I found a solution to a pretentious problem that only a small percentage of Dorico users will ever worry about: inputting hauptstimme and nebenstimme symbols. This is easy to do in Sibelius since there is a dedicated hauptstimme item on one of the symbol dropdowns, but as far as I know, no such thing exists in Dorico. Here's what I came up with:
1. Find the symbol here on the SMuFl reference library. Select the symbol and copy it to the clipboard (ctrl + C or cmd + C). These steps will work for any other symbol in the library, too.
2. Go back to Dorico and select the note that you want to mark as the start of the haupt/nebenstimme. Create a text object using the "abc" text button in the lower right of the screen.
3. Change the font to "Bravura Text." You need to use this or one of the other
SMuFl-compatible fonts to display any of the symbols in the SMuFl library.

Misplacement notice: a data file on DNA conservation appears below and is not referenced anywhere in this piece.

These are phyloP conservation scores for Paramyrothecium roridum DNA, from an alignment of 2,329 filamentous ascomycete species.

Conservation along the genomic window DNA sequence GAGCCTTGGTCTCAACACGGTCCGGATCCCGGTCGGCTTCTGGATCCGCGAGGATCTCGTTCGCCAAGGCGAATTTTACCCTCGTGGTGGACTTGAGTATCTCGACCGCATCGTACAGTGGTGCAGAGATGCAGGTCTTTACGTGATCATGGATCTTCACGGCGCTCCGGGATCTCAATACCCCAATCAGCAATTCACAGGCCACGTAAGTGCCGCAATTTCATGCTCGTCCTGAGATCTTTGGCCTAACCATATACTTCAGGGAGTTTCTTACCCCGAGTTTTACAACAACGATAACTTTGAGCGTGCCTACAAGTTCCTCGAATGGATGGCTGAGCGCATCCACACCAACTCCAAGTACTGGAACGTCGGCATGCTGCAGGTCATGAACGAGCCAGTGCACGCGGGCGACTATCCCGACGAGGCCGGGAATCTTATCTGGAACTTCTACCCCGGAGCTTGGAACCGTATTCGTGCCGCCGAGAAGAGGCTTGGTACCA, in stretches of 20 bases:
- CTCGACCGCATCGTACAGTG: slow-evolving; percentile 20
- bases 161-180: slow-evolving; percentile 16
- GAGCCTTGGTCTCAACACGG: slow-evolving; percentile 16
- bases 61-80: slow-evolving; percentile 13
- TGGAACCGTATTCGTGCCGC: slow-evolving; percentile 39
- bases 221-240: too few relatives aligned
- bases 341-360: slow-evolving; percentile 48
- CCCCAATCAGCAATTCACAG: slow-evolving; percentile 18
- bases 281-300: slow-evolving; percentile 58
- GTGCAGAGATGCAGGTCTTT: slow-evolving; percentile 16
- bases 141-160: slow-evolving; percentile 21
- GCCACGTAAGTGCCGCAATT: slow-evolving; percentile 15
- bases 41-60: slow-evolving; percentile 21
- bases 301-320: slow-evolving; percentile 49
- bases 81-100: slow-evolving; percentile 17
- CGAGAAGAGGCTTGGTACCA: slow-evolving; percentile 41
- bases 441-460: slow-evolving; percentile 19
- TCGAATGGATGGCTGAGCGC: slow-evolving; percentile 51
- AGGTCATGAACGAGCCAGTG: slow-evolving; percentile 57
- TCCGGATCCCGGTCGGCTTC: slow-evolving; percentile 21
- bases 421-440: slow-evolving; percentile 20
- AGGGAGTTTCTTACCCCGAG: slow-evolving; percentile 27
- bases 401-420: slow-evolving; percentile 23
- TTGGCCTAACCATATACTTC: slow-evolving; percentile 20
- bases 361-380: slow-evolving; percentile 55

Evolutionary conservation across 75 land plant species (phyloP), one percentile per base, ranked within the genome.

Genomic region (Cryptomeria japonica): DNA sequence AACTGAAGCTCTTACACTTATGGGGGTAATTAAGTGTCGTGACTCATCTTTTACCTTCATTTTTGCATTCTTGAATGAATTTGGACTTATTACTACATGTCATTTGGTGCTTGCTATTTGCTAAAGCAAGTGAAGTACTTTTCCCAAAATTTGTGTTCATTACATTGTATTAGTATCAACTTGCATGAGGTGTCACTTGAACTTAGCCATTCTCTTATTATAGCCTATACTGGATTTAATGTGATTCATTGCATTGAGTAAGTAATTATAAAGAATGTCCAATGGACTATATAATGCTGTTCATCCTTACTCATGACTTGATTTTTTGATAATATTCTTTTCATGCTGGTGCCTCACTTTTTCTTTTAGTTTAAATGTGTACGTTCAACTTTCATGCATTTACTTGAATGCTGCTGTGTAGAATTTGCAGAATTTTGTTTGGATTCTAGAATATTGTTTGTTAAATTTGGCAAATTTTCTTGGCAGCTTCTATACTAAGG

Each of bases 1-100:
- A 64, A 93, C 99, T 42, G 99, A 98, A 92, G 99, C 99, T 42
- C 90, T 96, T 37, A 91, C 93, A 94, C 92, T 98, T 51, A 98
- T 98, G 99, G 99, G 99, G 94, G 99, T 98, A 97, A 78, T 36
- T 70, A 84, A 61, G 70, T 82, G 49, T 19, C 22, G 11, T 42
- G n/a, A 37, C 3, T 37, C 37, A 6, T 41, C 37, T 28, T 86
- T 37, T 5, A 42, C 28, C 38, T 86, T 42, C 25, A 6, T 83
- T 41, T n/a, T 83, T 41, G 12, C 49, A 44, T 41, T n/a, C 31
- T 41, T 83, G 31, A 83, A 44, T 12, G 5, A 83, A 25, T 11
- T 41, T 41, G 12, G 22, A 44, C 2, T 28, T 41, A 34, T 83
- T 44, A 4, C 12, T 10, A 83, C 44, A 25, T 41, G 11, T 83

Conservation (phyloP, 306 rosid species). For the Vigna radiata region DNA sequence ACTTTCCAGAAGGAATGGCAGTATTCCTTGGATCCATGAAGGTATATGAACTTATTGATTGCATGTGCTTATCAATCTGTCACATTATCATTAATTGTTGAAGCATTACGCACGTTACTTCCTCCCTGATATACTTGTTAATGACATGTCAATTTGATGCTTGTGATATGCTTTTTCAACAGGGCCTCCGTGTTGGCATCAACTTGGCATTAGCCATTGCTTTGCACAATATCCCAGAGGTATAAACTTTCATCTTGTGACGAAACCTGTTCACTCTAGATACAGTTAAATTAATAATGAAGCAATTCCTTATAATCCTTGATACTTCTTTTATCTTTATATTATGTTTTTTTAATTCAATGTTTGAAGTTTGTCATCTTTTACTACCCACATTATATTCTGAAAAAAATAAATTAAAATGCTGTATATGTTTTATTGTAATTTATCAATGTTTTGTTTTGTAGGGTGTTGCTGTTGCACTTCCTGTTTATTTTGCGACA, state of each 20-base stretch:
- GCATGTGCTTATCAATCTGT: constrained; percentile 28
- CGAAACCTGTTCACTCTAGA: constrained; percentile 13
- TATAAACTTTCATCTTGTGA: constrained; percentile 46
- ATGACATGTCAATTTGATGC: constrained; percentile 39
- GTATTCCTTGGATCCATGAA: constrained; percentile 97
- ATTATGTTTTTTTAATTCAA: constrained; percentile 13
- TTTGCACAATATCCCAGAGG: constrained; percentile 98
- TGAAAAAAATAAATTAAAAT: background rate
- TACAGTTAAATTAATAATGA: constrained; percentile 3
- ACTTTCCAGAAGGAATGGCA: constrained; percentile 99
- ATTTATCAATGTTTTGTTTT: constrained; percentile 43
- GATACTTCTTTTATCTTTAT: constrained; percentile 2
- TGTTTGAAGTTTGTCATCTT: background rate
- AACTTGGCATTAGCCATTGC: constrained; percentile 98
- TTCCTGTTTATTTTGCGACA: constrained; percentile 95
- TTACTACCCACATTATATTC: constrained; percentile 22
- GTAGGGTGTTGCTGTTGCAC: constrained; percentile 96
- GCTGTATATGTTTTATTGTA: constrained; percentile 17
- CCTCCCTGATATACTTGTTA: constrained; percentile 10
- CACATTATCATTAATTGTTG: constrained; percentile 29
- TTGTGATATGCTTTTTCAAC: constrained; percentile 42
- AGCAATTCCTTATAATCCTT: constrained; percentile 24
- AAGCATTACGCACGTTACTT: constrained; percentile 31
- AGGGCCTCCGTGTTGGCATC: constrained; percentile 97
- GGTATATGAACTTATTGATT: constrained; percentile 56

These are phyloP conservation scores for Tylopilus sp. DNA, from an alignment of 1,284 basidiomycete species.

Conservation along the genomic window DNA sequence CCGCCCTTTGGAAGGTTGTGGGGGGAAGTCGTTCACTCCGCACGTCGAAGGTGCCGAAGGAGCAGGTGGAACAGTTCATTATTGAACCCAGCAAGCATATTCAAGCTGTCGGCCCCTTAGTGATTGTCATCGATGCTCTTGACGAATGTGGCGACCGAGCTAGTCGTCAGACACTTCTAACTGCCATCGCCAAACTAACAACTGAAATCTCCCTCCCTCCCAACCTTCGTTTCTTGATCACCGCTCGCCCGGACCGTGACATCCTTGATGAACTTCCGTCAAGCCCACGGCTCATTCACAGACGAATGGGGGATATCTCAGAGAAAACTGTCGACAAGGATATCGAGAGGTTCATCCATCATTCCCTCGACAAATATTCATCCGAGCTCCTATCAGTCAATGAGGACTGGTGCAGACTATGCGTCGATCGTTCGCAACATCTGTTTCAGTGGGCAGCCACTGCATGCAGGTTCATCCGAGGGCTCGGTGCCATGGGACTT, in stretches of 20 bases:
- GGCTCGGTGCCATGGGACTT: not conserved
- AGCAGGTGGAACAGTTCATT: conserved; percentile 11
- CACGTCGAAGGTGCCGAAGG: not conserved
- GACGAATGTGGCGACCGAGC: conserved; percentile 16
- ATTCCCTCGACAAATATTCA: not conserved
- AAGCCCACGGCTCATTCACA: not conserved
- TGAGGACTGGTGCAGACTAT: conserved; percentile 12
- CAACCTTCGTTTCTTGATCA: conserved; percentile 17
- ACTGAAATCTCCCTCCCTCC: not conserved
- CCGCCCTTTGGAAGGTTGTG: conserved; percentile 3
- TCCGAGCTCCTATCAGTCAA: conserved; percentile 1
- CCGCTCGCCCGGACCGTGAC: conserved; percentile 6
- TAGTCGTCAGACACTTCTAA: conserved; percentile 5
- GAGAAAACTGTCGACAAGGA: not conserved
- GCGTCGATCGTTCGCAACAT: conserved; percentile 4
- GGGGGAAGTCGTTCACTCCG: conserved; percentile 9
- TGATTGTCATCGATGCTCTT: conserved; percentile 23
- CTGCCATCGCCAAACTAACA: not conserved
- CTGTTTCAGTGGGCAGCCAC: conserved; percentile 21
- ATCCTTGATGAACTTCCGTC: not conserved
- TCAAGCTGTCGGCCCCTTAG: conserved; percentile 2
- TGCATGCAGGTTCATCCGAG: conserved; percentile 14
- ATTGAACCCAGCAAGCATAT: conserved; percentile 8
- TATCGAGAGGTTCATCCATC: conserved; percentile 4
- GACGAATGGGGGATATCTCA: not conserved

4. Paste the symbol (ctrl + V or cmd + V) into the text box. 11.9pt font looked a little small on my score so I increased the size to 20pt.
5. If you need to adjust the location of the symbol, go to the Engrave tab and select the symbol you need to move. Press the alt key and use the arrow keys to move it around. Free- hand movements with the mouse will also work.
6. Repeat the above steps for the "end of stimme" marking.
Before I figured out the above method I tried using the Symbol Editor to create the symbols I needed from scratch. It kind of worked, but I couldn't figure out how to get them into the score.
The symbol editor actually worked well for creating the stem slashes that indicate "close to sprechstimme" singing (regular sprechstimme uses an X instead of a slash). I used a tip from this Scoring Notes blog post and modified the buzz roll symbol with a slash. Not really an ideal solution, but it worked.
And finally, just to show what this stuff looks like in an actual score, here's a mockup of the fugue in scene 11 of Wozzeck. I created this mostly as a study reference for my next blog post, but it was also an excellent way to learn the ropes of Dorico. I'd say it turned out well, wouldn't you? Once you get past Dorico's... idiosyncracies... the quality of the output makes the learning curve well worth the labor.